Pokemon Unite is a free-to-play MOBA take in the Pokemon franchise, developed and published by Tencent. The obvious prediction there would be that the game would be a monetization nightmare and, surprising absolutely no one, it is! But, after a couple of weeks with it and more than a handful of hours spent, I was surprised to find out that I was willingly returning to it and could see myself return to it for weeks to come. Despite all the monetization issues, Pokemon Unite is a good, simplified MOBA and a decent choice for any newcomers to that genre or longtime absentees such as myself.
Unite has a setting (don’t know if its new or an existing one) and maybe has a story that explains the game and why it is the way it is, but I don’t care; basically, somewhere in the Pokemon universe there is a place where trainers use their Pokemon to play MOBAs. Pokemon are categorized in five categories: All-rounder, attacker, defender, speedster, and support. Depending on the mode, trainers pick either 3 or 5 Pokemon and then battle it out on the field, where the goal is to score more points than the opposing team; points are earned from defeating ‘wild’ Pokemon (found on the main routes or in specified instances in the middle of the arena) and the opposition, while said points need to be collected and dunked in the opposing team’s goal. The goals on the side have a limited health pool, while the central goal has unlimited health and can be scored on up until the 10 minutes are up. For MOBA fans, the parallels are pretty clear; ‘wild’ Pokemon are mobs; goals are towers; the middle is the jungle. That is pretty accurate, but different enough where even if you have no idea what any of those terms are or what the strategies for the MOBA genre are, you’d have no trouble getting to grips with the basics after one match. Unite even finds a passable solution to a lot of the issues newcomers have with the MOBA genre. For example, MOBAs have a pretty steep learning curve and require a bit of knowledge of the meta before new players get to grips with how the balance of the game works, but Unite is pretty simple: pick the Pokemon you want first, otherwise go with whatever seems viable. Sure the game wants you to pick a balanced squad and, for the most part, a squad of a defender and support/all-rounder alongside speedsters and attackers will fair better than an all-out attacking team, however it is still a viable option to just pick whatever you want regardless of what the other members pick.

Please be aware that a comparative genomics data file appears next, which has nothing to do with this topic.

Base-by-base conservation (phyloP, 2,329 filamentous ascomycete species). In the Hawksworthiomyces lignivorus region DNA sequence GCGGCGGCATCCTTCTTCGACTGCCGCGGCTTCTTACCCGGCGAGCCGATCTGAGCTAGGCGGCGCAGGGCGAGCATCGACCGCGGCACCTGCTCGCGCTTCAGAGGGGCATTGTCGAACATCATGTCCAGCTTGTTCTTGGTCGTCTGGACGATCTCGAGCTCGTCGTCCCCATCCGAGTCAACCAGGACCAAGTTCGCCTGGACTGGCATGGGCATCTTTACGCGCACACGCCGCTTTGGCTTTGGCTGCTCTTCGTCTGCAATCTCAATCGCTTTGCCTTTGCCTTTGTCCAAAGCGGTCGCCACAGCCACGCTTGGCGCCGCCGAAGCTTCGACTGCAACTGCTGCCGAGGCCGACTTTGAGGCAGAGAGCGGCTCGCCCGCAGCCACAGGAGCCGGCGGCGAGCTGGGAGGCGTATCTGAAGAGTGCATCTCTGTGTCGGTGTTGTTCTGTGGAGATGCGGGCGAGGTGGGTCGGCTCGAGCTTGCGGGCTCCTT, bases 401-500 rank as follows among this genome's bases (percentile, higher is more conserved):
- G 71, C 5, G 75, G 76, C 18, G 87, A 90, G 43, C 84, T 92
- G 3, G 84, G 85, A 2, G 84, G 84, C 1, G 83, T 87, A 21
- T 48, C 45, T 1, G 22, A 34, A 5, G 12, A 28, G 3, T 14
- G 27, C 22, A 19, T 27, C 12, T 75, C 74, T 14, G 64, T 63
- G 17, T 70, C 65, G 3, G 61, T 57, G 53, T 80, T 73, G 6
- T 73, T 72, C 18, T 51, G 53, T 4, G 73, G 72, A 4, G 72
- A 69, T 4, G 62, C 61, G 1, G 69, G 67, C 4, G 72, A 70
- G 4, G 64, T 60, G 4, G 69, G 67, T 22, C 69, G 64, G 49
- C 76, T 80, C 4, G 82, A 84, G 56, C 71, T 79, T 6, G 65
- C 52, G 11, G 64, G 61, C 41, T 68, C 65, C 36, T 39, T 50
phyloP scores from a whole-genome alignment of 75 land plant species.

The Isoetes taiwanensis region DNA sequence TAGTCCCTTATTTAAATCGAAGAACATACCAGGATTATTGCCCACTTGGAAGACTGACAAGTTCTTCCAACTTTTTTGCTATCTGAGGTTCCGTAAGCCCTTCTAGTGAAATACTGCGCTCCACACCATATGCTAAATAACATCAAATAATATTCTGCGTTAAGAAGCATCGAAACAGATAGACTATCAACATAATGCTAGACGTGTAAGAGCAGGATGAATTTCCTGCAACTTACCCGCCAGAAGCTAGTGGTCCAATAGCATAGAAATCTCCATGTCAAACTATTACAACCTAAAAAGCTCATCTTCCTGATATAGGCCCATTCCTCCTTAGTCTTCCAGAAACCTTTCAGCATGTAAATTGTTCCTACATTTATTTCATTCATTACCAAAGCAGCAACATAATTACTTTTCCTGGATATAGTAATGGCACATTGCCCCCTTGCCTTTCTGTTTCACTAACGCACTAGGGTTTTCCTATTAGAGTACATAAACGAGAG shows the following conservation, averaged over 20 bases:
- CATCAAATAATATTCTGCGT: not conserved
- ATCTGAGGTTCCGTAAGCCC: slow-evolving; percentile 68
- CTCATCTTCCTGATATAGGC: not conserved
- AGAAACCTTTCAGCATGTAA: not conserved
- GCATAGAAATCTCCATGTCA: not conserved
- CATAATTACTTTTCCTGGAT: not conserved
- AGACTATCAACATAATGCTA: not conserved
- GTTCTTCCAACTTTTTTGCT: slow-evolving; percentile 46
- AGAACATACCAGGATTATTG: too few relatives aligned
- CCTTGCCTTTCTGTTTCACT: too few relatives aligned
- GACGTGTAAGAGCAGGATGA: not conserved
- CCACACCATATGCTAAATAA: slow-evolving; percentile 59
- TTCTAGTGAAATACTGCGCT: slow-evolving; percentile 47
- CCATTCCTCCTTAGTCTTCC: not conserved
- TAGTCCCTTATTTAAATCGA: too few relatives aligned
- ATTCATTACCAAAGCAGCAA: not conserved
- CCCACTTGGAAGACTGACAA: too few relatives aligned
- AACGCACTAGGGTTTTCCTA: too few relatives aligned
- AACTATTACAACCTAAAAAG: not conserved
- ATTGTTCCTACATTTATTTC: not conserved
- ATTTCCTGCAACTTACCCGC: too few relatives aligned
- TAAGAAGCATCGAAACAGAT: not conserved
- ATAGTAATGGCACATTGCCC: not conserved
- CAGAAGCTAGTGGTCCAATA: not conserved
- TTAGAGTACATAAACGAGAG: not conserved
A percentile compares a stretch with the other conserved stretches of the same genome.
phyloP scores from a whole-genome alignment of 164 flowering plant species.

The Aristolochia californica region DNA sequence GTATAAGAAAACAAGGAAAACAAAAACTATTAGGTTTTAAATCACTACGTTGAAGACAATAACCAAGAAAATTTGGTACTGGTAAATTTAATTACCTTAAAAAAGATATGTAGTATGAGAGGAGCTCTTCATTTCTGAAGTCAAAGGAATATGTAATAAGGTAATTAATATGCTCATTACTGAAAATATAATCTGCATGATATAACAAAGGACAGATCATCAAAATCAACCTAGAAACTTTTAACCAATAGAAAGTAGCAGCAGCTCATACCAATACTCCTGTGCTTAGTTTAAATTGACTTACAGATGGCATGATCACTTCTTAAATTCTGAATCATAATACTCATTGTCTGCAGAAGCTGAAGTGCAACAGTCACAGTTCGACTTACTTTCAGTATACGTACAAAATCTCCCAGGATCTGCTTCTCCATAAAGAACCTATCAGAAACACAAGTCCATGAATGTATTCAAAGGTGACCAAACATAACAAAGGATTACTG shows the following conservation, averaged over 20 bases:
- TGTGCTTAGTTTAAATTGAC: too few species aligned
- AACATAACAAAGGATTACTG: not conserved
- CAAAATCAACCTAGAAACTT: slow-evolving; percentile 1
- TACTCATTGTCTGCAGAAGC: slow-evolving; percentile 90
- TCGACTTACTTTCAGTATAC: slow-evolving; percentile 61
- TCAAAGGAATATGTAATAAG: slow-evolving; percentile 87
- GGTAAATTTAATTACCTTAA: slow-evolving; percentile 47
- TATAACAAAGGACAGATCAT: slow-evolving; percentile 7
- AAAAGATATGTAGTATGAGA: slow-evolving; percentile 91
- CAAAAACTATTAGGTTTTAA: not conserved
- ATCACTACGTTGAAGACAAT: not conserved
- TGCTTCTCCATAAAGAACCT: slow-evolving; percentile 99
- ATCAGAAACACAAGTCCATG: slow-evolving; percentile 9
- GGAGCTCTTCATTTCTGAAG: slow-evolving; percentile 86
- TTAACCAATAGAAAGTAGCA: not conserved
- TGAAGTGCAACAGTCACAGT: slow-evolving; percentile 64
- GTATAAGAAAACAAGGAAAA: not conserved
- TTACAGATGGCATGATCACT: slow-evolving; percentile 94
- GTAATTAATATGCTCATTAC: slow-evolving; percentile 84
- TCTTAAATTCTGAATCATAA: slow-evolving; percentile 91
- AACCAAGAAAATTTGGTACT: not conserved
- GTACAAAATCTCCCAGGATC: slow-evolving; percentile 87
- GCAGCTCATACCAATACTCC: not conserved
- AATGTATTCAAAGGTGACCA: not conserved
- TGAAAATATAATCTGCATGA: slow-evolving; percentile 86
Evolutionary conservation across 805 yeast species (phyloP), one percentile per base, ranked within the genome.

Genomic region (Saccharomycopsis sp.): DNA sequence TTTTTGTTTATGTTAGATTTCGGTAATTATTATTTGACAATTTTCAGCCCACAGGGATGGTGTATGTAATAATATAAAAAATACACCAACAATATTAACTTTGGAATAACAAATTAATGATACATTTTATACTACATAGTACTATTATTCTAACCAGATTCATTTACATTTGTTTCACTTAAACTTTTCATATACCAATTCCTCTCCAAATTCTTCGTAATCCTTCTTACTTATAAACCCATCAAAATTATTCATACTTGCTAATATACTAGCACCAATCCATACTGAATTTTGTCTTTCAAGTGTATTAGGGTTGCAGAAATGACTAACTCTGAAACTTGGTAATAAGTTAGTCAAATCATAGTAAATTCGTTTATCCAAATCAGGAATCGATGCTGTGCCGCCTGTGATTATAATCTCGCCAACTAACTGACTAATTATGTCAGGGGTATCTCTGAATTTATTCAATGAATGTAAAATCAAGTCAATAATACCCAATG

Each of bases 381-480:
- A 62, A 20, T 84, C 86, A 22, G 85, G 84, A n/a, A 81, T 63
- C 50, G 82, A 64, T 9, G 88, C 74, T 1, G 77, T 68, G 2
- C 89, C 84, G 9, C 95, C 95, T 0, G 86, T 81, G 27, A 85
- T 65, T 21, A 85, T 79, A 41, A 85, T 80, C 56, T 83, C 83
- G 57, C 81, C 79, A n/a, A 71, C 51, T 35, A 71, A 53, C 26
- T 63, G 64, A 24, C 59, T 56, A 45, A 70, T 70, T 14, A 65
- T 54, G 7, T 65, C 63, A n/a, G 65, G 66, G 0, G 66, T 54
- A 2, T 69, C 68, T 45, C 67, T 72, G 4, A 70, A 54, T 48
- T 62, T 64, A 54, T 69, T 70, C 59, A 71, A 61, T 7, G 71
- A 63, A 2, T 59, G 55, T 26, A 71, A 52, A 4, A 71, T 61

Furthermore, while in the game, the mechanics are so simple that not having any good communication options is not really a problem, while also being deep enough where synergies and teamwork are surefire ways to victory. All Pokemon have a basic attack, two abilities, and an ultimate; those two abilities start off as a set move, then a variation is chosen, which in turn gets upgraded to a ‘plus’ version. Most categories are basically the same, such as defenders usually having a move that dashes them into an opponent or a form of barrier to soak up damage, but players have enough choice where they can customize and play a different style. It is worth noting though that, speedsters and attackers actually have quite a few differences between them and are thus the most sought-after characters, while support characters are really well balanced but don’t offer as much to the player picking them and are rarely seen. There are a few areas where the game oversimplifies the genre; for example, Unite’s version of a central, powerful spawn is too beneficial for any team to pass up, regardless if they are winning or not. Defeating Zapdos grants the player with the last strike 50 points and at all remaining goals, zero lead up for scoring and double points. This was a decision to make each game worth playing until the end, but it also made every game feel the same, where each team will go for Zapdos regardless of their position in the match and, even if there is an imbalance in the game, the winning team will have no problem getting Zapdos first or destroying the opposition before they have the opportunity to press their advantage. Overall, the balance of the characters, the casual nature of the game, and the great presentation that includes a great soundtrack and translating the Pokemon characters to that top-down MOBA look, make Unite a pretty great entry point for newcomers and nice variety for Pokemon fans; even loosing, excluding those few frustrations I’ve had with my own or my teammate’s ability, doesn’t feel like a waste (since the games are 10 minutes maximum) and winning feels great.